Studying away is an enticing opportunity – one almost half of Concordia students take advantage of.
Some go to the tropics, landing in the vegetation and beauty of Ecuador. Some seek a less humid climate, finding themselves in India with wonderful, savory new kinds of food. Some even stay in the United States, traveling to Washington, D.C., to fully experience the hubbub of America’s diverse capital.
Erin Ann Schueler went to New Zealand.
As a high school junior from Alexandria, Minn., she already knew what she wanted to study. Education called her name, and she went looking for a college that would fulfill both her aspiration to be a teacher and to study abroad.
“I knew that I wanted to study abroad in college,” Schueler says, “and with education that could be tricky.”
During her college search, Schueler found Concordia. She appreciated the “good sense of community” at the college, which was one of the most important factors in choosing a college. When she found out that Concordia was one of the few schools that offered a program for student teaching abroad, Schueler decided that she had found her future college.
Along with offering study away opportunities, Concordia's education department is a strong program that instills thoughtfulness, care, and responsibility within its students. Schueler especially values that she has been taught “to be more reflective of teaching, evaluating each lesson and figuring out how to improve [her] teaching for [her] students.”
One of the most unique and encouraging aspects of the program is how early students are able to get into the classroom. They start working inside schools as early as sophomore year and continue to be in the classroom throughout the rest of their time at Concordia. Schueler started in a fifth grade class, teaching art education at Oak Grove Lutheran School even though her focus is in mathematics. Concordia wants students to experience diverse classroom settings with different subjects, allowing their future teachers to learn about teaching a wide variety of subjects. That’s part of the beauty in a liberal arts education.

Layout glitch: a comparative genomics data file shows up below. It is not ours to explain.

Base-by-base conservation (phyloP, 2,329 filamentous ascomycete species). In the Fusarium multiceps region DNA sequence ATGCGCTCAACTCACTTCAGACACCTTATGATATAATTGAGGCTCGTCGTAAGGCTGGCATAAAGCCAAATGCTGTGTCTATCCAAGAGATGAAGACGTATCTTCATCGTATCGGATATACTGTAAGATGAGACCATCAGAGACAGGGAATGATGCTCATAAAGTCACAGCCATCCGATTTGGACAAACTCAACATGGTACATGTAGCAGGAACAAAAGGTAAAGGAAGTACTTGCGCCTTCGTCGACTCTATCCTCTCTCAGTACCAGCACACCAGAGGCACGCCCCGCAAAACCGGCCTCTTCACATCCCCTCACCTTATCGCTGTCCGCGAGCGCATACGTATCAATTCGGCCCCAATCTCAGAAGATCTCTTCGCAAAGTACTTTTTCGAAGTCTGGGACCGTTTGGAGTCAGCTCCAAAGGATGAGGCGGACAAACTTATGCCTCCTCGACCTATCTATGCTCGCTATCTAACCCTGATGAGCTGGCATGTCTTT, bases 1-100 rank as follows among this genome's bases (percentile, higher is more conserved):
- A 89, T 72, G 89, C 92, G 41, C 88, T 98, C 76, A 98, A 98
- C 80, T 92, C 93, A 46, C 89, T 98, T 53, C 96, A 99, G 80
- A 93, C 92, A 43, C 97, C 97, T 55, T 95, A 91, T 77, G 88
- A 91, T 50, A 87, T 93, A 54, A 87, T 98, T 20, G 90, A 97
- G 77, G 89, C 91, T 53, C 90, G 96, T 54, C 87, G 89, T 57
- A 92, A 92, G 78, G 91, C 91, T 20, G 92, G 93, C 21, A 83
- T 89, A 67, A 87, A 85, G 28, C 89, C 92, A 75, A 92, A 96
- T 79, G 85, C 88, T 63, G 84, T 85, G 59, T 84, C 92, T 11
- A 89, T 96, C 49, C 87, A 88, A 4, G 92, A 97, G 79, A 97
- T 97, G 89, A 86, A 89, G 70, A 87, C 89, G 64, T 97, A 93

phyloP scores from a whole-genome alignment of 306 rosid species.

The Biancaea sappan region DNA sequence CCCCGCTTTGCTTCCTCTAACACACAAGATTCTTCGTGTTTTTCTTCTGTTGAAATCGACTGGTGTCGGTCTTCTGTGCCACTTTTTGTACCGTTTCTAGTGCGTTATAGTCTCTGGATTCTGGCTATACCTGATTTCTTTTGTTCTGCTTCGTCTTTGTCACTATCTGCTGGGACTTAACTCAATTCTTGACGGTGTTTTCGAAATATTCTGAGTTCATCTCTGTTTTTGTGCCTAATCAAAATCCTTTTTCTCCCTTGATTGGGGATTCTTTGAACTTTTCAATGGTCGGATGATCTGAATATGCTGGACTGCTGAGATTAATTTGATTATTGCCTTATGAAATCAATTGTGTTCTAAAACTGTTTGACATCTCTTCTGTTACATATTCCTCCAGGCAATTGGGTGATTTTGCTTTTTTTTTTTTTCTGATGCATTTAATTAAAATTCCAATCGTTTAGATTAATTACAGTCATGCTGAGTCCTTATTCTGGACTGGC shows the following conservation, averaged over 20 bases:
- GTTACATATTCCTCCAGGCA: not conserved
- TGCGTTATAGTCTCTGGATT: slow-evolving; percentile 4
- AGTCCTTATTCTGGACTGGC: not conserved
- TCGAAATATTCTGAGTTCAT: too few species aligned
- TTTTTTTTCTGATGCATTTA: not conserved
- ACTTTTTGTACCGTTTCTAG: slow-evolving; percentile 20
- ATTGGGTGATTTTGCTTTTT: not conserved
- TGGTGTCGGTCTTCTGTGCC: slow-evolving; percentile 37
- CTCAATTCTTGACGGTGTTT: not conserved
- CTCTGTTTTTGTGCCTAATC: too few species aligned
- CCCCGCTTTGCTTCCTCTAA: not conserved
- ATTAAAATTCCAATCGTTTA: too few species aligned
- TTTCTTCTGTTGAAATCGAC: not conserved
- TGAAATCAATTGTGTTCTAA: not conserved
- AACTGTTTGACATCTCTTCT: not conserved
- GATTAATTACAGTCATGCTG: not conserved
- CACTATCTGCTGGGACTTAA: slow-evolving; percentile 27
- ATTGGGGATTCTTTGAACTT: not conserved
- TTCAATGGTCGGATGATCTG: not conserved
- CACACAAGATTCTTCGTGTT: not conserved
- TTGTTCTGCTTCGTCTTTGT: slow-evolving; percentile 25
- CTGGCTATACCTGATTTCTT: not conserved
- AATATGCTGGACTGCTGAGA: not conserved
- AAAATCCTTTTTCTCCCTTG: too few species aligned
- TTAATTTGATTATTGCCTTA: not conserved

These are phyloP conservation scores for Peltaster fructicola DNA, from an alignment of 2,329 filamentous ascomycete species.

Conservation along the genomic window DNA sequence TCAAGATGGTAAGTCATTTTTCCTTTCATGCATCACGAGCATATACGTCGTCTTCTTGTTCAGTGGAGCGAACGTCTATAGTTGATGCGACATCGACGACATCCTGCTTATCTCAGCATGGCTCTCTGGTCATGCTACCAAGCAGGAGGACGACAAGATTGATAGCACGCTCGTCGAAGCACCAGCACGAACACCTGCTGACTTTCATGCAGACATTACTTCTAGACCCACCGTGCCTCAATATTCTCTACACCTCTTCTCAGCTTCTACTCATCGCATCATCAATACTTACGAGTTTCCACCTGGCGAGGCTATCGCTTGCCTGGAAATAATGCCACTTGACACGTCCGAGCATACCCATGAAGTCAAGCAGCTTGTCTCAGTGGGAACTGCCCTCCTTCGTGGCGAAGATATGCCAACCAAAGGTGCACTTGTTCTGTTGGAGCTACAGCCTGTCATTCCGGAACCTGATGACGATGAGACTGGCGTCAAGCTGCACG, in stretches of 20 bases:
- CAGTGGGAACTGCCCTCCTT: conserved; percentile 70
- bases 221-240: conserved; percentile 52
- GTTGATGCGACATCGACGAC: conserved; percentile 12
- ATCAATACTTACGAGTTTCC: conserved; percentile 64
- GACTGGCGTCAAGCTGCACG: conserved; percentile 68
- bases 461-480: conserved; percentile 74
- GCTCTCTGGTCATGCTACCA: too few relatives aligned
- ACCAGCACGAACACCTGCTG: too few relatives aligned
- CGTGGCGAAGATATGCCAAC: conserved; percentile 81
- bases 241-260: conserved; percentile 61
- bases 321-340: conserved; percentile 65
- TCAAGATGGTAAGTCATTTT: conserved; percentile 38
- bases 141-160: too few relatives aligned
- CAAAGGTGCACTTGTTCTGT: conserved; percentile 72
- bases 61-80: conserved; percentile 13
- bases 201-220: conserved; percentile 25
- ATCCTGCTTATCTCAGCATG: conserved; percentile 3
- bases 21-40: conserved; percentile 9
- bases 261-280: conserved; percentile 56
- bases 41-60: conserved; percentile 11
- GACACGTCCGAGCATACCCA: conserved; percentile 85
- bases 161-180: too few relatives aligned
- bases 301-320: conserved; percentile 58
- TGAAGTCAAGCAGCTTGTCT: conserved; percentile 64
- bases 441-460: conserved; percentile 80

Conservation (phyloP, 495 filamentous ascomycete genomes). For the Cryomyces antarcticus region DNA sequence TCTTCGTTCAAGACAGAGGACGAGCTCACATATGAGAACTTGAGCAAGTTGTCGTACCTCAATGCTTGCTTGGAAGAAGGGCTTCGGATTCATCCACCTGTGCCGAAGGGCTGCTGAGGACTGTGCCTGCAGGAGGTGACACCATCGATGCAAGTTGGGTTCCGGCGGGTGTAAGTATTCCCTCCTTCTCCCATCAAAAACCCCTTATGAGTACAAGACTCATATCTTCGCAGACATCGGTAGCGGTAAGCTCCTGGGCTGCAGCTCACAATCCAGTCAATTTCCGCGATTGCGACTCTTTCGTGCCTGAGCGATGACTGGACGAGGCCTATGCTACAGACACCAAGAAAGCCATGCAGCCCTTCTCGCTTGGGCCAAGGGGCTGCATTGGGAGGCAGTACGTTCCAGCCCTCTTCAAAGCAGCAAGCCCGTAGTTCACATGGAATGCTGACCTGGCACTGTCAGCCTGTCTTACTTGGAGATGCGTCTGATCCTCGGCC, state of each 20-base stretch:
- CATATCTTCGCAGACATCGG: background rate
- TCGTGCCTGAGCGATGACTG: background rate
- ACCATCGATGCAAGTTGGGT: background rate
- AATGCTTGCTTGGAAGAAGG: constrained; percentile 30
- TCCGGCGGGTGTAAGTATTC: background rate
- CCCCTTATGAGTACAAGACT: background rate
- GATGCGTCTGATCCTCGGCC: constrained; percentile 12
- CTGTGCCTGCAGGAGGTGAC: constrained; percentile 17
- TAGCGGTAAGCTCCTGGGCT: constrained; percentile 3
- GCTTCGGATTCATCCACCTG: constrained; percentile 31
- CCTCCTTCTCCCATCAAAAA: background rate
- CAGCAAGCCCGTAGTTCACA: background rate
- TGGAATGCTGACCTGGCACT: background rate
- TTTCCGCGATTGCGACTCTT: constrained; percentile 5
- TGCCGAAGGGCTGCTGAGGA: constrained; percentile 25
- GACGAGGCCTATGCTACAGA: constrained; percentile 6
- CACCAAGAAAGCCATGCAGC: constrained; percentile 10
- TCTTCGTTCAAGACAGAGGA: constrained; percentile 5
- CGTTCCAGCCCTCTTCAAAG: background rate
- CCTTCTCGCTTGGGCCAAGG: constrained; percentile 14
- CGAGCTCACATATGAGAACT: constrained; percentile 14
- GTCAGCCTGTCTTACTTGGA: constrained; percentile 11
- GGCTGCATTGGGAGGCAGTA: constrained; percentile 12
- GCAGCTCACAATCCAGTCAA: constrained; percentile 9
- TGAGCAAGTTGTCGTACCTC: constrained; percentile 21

Fully embracing both her major and her desire to study abroad, Schueler went to New Zealand for a student teaching opportunity the fall semester of her senior year. She stayed with a host family, helping to acquaint herself with the country and learn more about the New Zealand lifestyle. Her host mother also worked at the school where Schueler was student teaching, allowing her to have a resource within the school.
She taught students in year four, which would be considered the third grade in the U.S. The teaching style in New Zealand was very different from home. New Zealand schooling focuses on differentiation, meaning they tailor instruction to meet the needs of individual students. Schueler rarely taught a whole class a lesson, but instead worked with the children in small groups for subjects like math, reading and spelling. The teaching style was flexible and sought to meet each student at their own level.
Along with teaching, Schueler traveled on the weekend between both islands, went fishing with her host family, and spent some quality time hanging out at the ocean. Her family was able to fly to New Zealand for Christmas and stay with her host family. They went paddleboarding on Christmas morning, taking in the turquoise and cobalt ocean water while friends and family back home were gathered indoors to avoid the cold.
Schueler’s advice from her three years at Concordia is to get involved.
“There are so many opportunities to find an organization you are passionate about,” she says. “Different doors will open for you and you will meet a great variety of people by joining different activities on campus.”
She encourages students to embrace every chance they are exposed to at Concordia. Whether it’s student teaching in New Zealand or simply joining a club, Concordia has an incredible amount of opportunities that students can, and should take advantage of.
Bailey Hovland '18 is pursuing an English writing major at Concordia.